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Commonwealth homophobia demo at Downing Street

A protest against homophobia in Commonwealth countries will be held at Downing Street today to highlight the problem ahead of the forthcoming Games in Glasgow.

Human rights campaigner Peter Tatchell is calling on Prime Minister David Cameron to speak out against homophobia and declare his support for non-discrimination.

Mr Tatchell has previously written to the organisers of the Games, which start next Wednesday, urging them to ensure that all member countries competing in Glasgow pledge their commitment to Article 7 of the constitution of the Commonwealth Games Federation.

This states that "there shall be no discrimination against any country or person on any grounds whatsoever, including race, colour, gender, religion or politics".

In 42 of the 53 member countries of the Commonwealth homosexuality is a criminal offence, the Peter Tatchell Foundation said, with penalties of up to life imprisonment in at least seven member states and the death penalty in parts of northern Nigeria and rural Pakistan.

Mr Tatchell said: "Given the extreme homophobia and transphobia in most Commonwealth countries, it is very unlikely that most national selection committees would allow a lesbian, gay, bisexual, transgender or inter-sex (LGBTI) athlete to compete at Glasgow.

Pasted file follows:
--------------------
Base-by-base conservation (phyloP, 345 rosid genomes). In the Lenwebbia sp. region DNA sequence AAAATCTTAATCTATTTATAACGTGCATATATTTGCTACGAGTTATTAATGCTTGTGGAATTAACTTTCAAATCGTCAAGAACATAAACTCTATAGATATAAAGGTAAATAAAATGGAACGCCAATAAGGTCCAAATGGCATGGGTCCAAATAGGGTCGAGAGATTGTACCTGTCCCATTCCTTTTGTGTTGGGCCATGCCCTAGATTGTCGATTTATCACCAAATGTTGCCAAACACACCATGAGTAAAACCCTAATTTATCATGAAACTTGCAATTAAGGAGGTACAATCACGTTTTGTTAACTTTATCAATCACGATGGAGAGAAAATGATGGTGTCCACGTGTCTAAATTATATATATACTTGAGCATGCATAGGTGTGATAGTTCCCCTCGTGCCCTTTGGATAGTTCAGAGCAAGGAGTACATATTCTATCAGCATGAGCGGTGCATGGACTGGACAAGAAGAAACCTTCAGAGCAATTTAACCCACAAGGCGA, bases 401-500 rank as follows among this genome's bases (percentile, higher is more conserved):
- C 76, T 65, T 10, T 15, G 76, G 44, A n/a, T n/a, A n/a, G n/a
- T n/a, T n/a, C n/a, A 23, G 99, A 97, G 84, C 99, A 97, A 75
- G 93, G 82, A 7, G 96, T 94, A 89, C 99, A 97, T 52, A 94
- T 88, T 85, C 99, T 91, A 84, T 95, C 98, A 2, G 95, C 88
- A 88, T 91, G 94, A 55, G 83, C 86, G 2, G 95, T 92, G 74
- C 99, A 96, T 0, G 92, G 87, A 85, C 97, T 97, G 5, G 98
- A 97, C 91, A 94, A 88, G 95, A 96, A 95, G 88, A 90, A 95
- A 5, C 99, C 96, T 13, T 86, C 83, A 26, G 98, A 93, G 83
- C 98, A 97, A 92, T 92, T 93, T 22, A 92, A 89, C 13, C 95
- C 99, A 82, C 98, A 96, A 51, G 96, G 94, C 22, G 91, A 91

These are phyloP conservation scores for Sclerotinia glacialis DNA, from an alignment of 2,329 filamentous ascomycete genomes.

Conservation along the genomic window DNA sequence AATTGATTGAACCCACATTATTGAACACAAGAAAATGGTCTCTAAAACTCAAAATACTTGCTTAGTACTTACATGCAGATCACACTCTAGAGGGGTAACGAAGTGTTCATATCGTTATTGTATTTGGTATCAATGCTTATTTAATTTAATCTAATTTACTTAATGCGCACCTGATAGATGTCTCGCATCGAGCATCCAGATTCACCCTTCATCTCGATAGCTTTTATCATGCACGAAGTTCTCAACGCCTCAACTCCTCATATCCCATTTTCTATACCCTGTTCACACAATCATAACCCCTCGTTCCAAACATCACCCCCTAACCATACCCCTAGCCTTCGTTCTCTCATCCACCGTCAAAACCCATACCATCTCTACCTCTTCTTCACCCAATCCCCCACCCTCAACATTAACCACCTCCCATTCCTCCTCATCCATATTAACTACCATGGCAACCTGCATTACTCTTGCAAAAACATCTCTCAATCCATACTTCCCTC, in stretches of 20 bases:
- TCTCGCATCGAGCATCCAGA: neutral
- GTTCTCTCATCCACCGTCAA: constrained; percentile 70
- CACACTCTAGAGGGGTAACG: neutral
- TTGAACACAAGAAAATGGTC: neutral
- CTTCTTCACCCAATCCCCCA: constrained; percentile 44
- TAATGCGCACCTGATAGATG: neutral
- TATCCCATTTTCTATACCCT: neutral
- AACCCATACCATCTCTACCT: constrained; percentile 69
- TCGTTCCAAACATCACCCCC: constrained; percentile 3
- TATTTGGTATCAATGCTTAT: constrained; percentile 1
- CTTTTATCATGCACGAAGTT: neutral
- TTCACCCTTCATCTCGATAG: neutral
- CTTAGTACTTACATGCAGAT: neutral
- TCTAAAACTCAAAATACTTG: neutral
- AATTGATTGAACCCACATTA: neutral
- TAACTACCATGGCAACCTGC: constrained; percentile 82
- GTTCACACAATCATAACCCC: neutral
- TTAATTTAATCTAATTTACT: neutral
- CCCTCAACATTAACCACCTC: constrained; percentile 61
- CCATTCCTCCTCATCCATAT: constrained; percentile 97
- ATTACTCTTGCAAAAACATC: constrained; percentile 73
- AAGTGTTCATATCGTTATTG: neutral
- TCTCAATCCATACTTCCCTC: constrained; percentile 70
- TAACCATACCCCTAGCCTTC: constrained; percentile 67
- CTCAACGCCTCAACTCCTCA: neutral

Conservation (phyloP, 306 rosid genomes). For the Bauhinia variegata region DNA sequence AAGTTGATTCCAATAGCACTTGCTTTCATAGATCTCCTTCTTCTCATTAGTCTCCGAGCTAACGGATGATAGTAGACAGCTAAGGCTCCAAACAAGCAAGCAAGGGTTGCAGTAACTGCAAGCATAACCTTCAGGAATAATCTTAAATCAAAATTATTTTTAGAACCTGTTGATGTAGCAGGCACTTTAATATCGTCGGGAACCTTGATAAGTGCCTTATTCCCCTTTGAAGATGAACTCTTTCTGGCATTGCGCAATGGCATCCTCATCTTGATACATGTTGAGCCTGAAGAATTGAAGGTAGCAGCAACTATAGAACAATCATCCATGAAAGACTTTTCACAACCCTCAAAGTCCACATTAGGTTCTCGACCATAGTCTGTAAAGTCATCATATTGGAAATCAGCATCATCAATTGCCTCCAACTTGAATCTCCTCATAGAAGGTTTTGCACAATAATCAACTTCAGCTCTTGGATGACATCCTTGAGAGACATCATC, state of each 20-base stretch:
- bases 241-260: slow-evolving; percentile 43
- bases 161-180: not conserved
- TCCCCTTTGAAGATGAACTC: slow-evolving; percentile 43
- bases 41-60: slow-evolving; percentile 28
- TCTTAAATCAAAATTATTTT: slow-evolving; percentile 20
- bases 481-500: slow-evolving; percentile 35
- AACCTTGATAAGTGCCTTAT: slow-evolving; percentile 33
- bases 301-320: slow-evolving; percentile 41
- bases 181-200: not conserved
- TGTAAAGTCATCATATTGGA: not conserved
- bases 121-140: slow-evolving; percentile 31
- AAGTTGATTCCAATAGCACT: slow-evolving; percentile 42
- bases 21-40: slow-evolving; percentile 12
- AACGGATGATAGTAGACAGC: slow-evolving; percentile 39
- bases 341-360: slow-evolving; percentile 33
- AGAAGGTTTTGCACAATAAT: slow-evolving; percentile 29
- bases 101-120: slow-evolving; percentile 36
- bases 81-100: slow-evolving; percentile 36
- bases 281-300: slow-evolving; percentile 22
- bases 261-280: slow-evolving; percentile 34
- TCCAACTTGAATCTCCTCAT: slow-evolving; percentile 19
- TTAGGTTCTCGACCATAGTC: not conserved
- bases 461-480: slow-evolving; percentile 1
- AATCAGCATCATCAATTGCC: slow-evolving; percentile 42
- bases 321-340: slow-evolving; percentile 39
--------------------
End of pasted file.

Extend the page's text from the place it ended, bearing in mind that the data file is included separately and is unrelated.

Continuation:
"David Cameron can help by making clear that such discrimination is incompatible with Commonwealth Games values and rules.

"We want the Prime Minister to give a lead and set a positive tone by publicly declaring that anti-LGBT persecution is a violation of the Commonwealth Charter and that LGBTI athletes will be welcome in Glasgow.

"We are asking him to state his support for Article 7 and to make it clear that no country should be permitted to discriminate with regard to who they select for the up-coming Games."

The rally at Downing Street has been organised by the African LGBTI Out and Proud Diamond Group, with the support of the Peter Tatchell Foundation and Rainbows Across Borders.

Campaigners are also urging LGBTI athletes at the Games to come out if it is safe for them to do so, and are calling on the government to grant asylum in the UK to LGBTI athletes and officials who fear persecution if they return to their home countries.

Edwin Sesange, co-ordinator of the African LGBTI Out and Proud Diamond Group, said: "The Commonwealth Games is a major international sporting event and a great opportunity for the Prime Minister speak out against anti-LGBTI persecution by 80% of Commonwealth member states.

"We want him to press the Glasgow 2014 organisers to make equality a key theme of the Games. This would be a unique, pioneering achievement; setting a non-discrimination standard for future Games organisers to follow."

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